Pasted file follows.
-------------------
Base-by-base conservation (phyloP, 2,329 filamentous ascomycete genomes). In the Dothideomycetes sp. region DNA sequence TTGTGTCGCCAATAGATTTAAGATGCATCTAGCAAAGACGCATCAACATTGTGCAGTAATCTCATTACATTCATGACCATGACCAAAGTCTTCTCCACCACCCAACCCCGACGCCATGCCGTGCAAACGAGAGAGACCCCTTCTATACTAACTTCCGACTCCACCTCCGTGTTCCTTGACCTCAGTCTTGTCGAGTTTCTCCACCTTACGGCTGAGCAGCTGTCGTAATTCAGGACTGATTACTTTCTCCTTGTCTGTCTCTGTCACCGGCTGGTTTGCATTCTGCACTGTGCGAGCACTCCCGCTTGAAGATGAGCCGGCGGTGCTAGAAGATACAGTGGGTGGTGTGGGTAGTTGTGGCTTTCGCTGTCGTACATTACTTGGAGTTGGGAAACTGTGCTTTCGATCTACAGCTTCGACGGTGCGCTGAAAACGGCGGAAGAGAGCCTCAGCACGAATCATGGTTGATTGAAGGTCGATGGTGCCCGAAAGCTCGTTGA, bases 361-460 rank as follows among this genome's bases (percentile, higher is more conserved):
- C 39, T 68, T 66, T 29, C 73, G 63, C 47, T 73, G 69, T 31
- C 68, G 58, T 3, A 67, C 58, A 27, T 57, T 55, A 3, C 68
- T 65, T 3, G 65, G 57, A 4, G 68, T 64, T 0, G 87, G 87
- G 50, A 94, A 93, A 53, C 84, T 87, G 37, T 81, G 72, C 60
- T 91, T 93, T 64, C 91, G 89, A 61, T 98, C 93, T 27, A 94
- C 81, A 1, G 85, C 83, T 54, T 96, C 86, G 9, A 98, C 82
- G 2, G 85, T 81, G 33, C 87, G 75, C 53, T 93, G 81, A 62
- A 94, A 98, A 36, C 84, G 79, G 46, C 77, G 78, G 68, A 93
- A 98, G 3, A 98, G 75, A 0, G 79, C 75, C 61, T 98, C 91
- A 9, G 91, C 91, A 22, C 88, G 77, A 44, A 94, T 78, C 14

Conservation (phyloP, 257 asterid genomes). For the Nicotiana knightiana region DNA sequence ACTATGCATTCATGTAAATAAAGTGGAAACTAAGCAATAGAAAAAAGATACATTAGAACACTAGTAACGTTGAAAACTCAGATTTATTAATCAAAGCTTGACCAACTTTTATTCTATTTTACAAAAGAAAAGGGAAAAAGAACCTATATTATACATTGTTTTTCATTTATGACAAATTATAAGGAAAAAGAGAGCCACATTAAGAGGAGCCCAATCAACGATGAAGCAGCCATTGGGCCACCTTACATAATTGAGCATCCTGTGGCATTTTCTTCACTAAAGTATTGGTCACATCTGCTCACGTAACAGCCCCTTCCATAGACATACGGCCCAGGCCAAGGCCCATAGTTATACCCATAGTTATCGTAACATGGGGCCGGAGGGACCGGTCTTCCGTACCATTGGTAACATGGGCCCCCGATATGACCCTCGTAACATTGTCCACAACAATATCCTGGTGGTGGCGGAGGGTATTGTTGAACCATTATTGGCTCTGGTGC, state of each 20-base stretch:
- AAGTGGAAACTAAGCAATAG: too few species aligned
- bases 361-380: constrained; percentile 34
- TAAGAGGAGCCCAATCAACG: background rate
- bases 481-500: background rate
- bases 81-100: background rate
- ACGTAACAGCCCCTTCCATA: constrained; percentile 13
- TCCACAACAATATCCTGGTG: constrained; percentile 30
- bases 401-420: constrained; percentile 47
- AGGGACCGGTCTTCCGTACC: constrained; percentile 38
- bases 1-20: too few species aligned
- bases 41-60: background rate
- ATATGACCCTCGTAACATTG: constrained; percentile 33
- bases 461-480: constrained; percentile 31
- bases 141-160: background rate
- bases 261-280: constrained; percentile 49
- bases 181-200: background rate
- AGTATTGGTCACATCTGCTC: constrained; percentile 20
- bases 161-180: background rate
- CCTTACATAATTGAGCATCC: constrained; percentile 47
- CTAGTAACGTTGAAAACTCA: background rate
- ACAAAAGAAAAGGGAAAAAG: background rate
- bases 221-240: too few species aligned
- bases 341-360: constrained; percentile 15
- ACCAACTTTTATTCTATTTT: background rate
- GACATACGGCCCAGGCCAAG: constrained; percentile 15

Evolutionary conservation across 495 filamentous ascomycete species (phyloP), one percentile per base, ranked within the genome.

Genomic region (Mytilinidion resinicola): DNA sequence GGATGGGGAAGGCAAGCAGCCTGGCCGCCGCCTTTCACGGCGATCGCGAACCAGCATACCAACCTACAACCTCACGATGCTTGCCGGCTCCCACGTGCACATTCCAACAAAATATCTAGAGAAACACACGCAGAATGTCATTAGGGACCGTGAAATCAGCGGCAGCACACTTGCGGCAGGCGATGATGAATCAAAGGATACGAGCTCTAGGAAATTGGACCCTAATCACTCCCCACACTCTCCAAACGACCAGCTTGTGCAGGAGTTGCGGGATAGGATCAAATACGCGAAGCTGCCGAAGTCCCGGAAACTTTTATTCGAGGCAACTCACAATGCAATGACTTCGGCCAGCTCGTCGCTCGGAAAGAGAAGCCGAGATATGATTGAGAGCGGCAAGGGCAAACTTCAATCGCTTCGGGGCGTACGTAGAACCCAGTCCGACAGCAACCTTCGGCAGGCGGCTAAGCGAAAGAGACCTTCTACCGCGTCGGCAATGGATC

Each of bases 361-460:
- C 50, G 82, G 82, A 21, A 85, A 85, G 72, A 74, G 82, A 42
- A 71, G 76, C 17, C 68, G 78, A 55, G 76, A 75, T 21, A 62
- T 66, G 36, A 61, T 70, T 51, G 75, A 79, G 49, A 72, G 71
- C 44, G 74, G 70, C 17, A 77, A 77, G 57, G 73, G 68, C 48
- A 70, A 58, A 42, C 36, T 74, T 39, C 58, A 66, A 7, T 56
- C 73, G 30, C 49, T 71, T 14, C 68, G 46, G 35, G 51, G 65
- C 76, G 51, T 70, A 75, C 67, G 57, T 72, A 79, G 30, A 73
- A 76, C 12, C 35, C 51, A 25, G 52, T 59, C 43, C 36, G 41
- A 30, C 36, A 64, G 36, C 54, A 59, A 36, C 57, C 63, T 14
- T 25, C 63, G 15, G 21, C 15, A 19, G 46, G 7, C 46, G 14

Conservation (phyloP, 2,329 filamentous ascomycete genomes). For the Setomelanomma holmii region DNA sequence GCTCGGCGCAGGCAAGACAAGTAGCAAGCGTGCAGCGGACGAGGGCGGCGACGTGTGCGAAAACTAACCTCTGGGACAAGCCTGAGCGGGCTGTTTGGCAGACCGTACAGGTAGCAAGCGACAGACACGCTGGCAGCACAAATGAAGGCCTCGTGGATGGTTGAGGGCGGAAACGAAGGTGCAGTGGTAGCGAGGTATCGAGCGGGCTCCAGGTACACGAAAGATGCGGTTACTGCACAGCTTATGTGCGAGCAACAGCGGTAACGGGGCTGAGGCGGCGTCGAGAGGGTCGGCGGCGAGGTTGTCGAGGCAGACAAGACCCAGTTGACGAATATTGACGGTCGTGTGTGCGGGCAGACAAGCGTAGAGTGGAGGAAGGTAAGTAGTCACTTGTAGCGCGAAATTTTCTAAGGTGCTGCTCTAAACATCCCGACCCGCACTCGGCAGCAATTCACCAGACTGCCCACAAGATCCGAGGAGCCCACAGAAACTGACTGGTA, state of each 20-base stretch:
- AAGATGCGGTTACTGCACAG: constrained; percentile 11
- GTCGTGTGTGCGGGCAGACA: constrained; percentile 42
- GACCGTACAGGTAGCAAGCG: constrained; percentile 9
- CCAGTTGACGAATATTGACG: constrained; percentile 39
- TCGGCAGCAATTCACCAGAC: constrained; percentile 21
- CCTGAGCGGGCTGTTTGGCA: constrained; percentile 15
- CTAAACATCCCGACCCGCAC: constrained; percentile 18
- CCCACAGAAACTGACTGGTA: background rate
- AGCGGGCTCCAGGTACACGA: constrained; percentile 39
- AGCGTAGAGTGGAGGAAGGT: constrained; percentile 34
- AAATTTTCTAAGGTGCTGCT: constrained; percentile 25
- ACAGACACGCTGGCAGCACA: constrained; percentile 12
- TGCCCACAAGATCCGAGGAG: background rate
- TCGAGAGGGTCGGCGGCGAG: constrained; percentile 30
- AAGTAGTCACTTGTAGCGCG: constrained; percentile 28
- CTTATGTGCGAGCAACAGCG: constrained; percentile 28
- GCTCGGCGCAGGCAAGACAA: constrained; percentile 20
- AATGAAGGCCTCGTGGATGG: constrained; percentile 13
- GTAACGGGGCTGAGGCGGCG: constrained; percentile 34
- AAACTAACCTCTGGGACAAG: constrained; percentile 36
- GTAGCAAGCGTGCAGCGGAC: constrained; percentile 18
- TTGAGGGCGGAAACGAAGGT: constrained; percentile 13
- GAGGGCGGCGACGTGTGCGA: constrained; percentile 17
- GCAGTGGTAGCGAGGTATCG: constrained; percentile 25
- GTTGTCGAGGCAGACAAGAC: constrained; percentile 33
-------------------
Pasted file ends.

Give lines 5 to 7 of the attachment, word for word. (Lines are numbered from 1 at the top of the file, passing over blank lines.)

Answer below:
- G 50, A 94, A 93, A 53, C 84, T 87, G 37, T 81, G 72, C 60
- T 91, T 93, T 64, C 91, G 89, A 61, T 98, C 93, T 27, A 94
- C 81, A 1, G 85, C 83, T 54, T 96, C 86, G 9, A 98, C 82